You look in his eyes, don’t be surprised
If you don’t know what’s going on behind his disguise
Nobody knows where Buster goes
He’ll steal your woman out from under your nose

Does anyone know the way, did we hear someone say
We just haven’t got a clue what to do
Does anyone know the way, there’s got to be a way
To Block Buster

The cops are out, they’re running about
Don’t know if they’ll ever be able to Block Buster out
He’s gotta be caught, he’s gotta be taught
‘Cause he’s more evil than anyone here ever thought

Does anyone know the way, did we hear someone say
We just haven’t got a
Does anyone know the way, there’s got to be a way
To Block Buster

Does anyone know the way, did we hear someone say
We just haven’t got a clue what to do
Does anyone know the way, there’s got to be a way
To Block Buster

Buster, Buster, Block Buster
Buster, Buster, Block Buster
Buster, Buster, Block Buster


Here is a video of this blast from the past of glam-rock. Enjoy!




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At number 59 in BBC Radio 2’s 100 best guitar riffs is “Good Times” by Chic. It was written by Chic band members Bernard Edwards and Nile Rogers, and released in 1979. To me it is very typical of the kind of disco music so popular in the late 1970s, but what makes it better than many others of that genre is the really funky bass line played by Nile Rogers.



At number 59 in BBC Radio 2's 100 best guitar riffs is "Good Times" by Chic.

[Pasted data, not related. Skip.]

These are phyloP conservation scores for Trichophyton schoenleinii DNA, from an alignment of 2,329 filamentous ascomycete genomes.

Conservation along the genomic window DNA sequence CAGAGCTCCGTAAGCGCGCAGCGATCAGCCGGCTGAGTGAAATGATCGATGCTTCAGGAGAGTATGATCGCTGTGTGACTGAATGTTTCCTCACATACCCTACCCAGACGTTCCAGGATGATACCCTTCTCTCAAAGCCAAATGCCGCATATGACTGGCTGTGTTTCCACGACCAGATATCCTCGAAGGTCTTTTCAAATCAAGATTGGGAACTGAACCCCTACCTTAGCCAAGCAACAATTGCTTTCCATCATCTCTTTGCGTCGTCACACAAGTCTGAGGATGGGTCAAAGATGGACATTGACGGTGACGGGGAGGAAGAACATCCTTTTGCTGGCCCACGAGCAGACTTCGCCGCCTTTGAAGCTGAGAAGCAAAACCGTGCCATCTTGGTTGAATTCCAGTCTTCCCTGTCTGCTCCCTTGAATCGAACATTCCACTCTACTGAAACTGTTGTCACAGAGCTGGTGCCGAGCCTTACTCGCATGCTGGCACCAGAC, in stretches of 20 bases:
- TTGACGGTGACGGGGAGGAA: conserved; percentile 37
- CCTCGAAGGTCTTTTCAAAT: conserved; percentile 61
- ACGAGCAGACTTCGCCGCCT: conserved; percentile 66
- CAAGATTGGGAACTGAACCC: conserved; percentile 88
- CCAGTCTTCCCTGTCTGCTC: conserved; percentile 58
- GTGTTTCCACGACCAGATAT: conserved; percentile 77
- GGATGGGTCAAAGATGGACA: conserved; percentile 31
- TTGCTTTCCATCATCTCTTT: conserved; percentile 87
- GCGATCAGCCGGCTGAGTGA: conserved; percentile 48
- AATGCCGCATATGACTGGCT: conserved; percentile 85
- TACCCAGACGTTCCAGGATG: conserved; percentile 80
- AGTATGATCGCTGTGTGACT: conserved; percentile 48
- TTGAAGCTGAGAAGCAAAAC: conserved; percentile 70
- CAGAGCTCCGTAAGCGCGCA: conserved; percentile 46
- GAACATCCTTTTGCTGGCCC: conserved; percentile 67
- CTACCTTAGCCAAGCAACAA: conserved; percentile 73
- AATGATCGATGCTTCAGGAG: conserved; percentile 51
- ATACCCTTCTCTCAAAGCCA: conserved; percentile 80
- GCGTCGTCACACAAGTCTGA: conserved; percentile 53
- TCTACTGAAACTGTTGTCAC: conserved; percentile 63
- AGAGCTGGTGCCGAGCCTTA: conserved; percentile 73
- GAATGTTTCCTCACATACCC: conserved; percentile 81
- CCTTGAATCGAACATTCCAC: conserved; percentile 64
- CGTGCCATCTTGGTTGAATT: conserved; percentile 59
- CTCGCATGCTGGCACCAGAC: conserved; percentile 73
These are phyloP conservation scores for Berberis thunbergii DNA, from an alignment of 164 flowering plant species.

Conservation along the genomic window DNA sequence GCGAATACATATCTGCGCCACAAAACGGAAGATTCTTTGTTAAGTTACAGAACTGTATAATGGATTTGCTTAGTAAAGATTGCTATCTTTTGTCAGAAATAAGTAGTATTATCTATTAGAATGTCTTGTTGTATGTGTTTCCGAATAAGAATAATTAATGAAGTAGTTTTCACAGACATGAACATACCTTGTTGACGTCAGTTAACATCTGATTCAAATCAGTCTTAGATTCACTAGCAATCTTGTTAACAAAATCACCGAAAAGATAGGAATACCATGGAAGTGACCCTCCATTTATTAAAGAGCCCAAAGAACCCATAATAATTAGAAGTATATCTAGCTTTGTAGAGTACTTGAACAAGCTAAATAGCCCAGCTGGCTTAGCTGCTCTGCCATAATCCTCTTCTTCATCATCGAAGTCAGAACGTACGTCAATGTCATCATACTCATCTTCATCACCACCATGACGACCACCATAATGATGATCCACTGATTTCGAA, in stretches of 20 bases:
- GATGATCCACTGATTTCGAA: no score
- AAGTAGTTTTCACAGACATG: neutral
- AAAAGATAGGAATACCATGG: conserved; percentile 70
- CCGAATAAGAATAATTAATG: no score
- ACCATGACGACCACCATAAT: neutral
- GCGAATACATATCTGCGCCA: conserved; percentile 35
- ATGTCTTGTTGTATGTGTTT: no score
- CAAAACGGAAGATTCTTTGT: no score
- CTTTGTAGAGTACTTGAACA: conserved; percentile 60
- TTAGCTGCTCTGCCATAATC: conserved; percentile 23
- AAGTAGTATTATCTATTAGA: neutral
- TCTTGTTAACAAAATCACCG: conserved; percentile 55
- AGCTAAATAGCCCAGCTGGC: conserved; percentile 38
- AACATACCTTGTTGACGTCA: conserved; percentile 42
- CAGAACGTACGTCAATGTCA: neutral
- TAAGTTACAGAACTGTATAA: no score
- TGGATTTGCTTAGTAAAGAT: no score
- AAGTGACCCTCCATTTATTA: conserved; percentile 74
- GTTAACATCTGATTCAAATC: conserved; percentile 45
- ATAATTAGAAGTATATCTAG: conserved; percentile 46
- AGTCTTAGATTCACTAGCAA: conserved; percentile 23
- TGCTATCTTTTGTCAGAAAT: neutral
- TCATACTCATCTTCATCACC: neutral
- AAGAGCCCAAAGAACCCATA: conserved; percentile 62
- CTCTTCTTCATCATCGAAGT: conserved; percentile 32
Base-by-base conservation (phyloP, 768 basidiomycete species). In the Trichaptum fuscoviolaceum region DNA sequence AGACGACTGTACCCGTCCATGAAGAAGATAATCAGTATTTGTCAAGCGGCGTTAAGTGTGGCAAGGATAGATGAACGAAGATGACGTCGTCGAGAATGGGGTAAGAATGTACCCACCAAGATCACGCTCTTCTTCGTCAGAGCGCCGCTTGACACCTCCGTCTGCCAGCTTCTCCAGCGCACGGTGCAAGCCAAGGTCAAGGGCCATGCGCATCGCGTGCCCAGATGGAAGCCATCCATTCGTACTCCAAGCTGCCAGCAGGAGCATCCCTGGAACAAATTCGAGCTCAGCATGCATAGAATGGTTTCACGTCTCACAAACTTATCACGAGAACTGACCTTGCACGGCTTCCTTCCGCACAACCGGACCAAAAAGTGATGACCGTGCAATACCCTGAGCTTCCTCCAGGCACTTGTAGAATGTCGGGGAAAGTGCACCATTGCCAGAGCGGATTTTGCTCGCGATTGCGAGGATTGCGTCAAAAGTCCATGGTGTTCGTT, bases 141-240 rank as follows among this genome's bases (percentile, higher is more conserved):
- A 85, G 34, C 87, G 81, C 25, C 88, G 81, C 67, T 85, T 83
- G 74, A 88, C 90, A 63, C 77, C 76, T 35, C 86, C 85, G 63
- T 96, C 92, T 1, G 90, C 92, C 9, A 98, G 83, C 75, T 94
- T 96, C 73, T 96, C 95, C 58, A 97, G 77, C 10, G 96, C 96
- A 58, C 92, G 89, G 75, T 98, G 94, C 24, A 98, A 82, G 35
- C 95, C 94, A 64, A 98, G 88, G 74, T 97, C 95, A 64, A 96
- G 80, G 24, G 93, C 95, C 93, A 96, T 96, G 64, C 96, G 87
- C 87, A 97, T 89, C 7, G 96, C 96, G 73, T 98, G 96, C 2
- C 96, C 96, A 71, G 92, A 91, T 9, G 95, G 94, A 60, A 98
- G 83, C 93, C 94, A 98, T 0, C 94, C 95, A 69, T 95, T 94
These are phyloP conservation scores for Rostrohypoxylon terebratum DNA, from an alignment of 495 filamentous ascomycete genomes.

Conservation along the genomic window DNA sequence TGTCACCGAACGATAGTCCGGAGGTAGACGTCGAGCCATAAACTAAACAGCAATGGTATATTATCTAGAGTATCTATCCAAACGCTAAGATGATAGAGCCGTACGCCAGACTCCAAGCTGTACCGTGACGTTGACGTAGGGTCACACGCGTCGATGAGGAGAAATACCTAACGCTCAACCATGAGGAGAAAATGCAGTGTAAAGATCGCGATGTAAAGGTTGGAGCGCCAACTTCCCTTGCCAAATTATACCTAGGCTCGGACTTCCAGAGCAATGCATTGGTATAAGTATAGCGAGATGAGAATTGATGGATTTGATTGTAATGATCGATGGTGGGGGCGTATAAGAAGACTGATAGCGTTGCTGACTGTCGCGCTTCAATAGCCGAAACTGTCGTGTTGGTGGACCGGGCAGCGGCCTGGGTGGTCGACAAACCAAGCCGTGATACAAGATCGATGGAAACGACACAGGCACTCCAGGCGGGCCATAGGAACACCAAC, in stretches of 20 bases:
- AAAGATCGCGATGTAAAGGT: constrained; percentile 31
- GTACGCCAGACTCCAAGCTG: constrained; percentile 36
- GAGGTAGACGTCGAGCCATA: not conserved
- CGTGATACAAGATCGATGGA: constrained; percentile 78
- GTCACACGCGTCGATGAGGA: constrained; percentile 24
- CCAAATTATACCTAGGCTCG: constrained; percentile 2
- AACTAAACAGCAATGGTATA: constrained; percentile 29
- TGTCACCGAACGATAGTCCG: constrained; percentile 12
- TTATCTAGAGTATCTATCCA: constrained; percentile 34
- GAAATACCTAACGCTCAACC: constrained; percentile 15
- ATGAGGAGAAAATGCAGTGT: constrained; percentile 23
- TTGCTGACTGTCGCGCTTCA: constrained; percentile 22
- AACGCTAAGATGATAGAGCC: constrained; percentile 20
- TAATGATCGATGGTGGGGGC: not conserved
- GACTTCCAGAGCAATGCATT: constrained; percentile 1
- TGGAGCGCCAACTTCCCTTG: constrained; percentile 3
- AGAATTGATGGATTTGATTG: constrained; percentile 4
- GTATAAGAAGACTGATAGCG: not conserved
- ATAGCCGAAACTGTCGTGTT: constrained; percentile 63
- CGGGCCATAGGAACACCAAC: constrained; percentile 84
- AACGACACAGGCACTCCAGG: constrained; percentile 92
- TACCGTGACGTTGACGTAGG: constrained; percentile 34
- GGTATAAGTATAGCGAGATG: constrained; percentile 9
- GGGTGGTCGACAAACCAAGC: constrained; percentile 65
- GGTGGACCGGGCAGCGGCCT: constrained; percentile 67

At number 59 in BBC Radio 2’s 100 best guitar riffs is “Good Times” by Chic.




Good times, these are the good times
Leave your cares behind, these are the good times
Good times, these are the good times
Our new state of mind, these are the good times

Happy days are here again
The time is right for makin’ friends
Let’s get together, how ’bout a quarter to ten
Come tomorrow, let’s all do it again

Boys will be boys, better let them have their toys
Girls will be girls, cute pony tails and curls
Must put an end to this stress and strife
I think I want to live the sporting life

Good times, these are the good times
Leave your cares behind, these are the good times
Good times, these are the good times
Our new state of mind, these are the good times

A rumor has it that it’s getting late
Time marches on, just can’t wait
The clock keeps turning, why hesitate
You silly fool, you can’t change your fate

Let’s cut the rug, little jive and jitterbug
We want the best, we won’t settle for less
Don’t be a drag, participate
Clams on the half shell and roller skates, roller skates

Good times, these are the good times
Leave your cares behind, these are the good times
Good times, these are the good times
Our new state of mind, these are the good times

Good times

A rumor has it that it’s getting late
Time marches on, just can’t wait
The clock keeps turning, why hesitate
You silly fool, you can’t change your fate

Let’s cut the rug, little jive and jitterbug
We want the best, we won’t settle for less
Don’t be a drag, participate
Clams on the half shell and roller skates, roller skates

Good times, these are the good times
Leave your cares behind, these are the good times
Good times, these are the good times
Our new state of mind, these are the good times

Good times, these are the good times
Leave your cares behind, these are the good times
Good times, these are the good times
Our new state of mind, these are the good times

Good times, these are the good times
Leave your cares behind, these are the good times
Good times, these are the good times
Our new state of mind, these are the good times


Here is a video of this disco funk anthem. Enjoy!